Businesses of all sizes are fighting for debt because the original contact details they had for each customer were not updated before the epidemic.
Worse, many of these businesses have no mechanism, system or policy to check their data, or may give employees the time they need to manage workloads.
In a recent survey conducted by Debt Register, an automated collection platform, 61% of businesses confirmed that the quality of email data has deteriorated significantly since the epidemic began more than two years ago. The same number states that poor credit performance may be directly related to the absence of skilled staff to handle basic data, including email.
High staff turnover, furloughs and global redundancy mean that pre-coupled email communications from many firms are no longer relevant. Many are simply no longer in business, have been made redundant or have been re-employed.
Gary Brown, founder of Debt Register, said that 61% admitted to having problems which does not mean that the remaining 39% did not suffer any negative effects: “It may mean that they are not aware that they have problems, which is reasonably more so.” He says. “But whether they are aware that they have a problem, solving the problem is a big headache.
“Corporate machines are such that it is impractical to set up internal resources to achieve a manual fix: it takes people away from the front row and chases after the current debt. But it’s a false economy: the single biggest reason for not raising debt is poor data, and in particular, incorrect email communication, so finding a solution is essential. “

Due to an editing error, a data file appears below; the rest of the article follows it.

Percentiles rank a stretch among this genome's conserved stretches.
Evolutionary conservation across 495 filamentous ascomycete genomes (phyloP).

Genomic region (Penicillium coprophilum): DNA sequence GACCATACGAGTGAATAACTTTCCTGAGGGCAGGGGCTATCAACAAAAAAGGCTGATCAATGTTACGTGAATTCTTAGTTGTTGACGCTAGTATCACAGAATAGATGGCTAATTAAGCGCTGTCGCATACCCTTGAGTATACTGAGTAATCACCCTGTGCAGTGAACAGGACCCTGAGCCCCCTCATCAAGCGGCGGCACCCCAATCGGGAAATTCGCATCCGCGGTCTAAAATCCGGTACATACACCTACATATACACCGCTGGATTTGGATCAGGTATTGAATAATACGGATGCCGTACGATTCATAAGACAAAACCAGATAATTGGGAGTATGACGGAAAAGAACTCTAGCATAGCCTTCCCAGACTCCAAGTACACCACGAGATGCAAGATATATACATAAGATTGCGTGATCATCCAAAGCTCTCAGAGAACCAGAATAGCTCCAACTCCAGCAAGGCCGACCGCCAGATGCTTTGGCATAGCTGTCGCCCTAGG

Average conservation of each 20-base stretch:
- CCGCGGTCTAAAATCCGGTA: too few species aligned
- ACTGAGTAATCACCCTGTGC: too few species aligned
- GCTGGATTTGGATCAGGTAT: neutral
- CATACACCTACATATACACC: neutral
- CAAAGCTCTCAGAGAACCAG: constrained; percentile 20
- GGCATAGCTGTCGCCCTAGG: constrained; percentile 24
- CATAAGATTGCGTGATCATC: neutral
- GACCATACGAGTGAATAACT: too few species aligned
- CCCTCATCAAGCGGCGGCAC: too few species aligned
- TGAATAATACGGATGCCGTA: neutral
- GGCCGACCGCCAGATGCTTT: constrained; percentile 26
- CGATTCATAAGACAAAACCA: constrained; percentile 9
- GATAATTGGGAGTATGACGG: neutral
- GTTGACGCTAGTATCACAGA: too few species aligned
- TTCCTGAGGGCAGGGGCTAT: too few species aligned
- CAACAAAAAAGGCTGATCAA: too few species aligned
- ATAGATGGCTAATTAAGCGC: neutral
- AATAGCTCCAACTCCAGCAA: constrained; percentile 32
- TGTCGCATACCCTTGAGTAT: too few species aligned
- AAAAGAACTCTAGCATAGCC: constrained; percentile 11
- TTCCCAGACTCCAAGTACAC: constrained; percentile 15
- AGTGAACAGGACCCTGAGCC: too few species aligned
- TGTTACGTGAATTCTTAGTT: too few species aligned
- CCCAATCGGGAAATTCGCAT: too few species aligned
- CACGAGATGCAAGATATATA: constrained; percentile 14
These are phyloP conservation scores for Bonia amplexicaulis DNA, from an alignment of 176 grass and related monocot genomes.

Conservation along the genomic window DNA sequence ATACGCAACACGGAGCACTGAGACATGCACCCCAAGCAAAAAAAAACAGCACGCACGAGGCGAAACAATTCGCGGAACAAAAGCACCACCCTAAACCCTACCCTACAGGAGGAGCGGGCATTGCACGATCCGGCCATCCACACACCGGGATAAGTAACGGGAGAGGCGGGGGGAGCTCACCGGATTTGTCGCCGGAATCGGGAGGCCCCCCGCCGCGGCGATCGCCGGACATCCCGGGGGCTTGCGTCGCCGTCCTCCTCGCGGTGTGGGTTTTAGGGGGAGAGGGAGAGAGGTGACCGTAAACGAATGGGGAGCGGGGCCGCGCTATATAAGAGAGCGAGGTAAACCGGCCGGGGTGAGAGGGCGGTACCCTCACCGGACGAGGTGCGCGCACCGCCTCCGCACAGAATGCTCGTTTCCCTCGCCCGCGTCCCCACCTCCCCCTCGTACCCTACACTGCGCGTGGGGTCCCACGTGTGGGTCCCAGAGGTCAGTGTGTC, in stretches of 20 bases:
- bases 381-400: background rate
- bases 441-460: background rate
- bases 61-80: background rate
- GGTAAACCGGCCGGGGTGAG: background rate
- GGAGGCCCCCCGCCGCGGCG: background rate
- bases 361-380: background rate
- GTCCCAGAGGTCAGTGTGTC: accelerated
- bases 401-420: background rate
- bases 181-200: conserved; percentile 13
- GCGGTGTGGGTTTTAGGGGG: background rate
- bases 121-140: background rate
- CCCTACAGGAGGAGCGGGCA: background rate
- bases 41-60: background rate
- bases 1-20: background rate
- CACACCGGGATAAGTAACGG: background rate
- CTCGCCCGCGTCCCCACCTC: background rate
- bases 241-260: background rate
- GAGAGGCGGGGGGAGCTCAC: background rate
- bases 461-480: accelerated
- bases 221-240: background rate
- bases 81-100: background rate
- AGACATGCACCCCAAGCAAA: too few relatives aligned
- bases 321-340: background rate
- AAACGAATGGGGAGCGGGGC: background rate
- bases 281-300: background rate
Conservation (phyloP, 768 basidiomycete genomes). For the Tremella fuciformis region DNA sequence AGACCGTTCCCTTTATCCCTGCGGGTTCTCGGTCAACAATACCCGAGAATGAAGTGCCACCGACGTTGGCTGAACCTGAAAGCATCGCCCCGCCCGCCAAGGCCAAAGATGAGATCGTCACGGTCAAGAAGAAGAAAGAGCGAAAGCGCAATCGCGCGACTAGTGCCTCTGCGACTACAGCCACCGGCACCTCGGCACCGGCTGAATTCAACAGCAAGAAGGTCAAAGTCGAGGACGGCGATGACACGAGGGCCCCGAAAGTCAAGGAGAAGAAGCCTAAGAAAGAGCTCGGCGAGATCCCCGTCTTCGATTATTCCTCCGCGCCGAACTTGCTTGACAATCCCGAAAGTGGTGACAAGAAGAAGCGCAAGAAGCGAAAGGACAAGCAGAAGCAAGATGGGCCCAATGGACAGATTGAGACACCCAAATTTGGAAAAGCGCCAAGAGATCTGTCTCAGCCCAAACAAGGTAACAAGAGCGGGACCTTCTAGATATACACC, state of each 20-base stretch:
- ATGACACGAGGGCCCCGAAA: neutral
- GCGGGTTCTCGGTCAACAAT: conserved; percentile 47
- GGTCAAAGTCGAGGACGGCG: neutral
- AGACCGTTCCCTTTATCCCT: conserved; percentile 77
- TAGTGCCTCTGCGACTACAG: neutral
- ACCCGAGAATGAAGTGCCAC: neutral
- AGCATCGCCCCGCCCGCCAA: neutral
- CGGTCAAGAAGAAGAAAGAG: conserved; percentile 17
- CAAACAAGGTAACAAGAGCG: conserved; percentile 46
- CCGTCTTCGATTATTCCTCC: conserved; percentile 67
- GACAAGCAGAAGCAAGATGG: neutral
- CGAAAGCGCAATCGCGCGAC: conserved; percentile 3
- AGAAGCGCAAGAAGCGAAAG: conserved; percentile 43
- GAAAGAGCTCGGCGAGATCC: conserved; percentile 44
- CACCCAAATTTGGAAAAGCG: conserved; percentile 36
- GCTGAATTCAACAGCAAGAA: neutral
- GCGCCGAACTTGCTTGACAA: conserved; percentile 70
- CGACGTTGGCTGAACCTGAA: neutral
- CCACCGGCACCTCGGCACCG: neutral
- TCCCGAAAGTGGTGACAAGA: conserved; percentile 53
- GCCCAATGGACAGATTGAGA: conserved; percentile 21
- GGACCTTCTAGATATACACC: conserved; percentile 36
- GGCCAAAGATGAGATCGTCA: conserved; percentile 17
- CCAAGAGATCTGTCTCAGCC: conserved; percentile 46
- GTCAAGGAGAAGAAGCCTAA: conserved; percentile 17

As a service platform, Debt Register offers simple solutions with its own software that automatically detects and verifies email contacts within a customer business responsible for bill payment.
Gary believes, however, that many businesses are simply burying their heads in the sand: “Without correcting these fundamental flaws, otherwise easily collected loans are either canceled or passed on to third parties, which directly affects a company.” , ”He added.
“Given the challenges facing the UK economy, cash flow is becoming more important than ever, but failing to invest in simple solutions that can solve data problems can ultimately mean investing in failure.”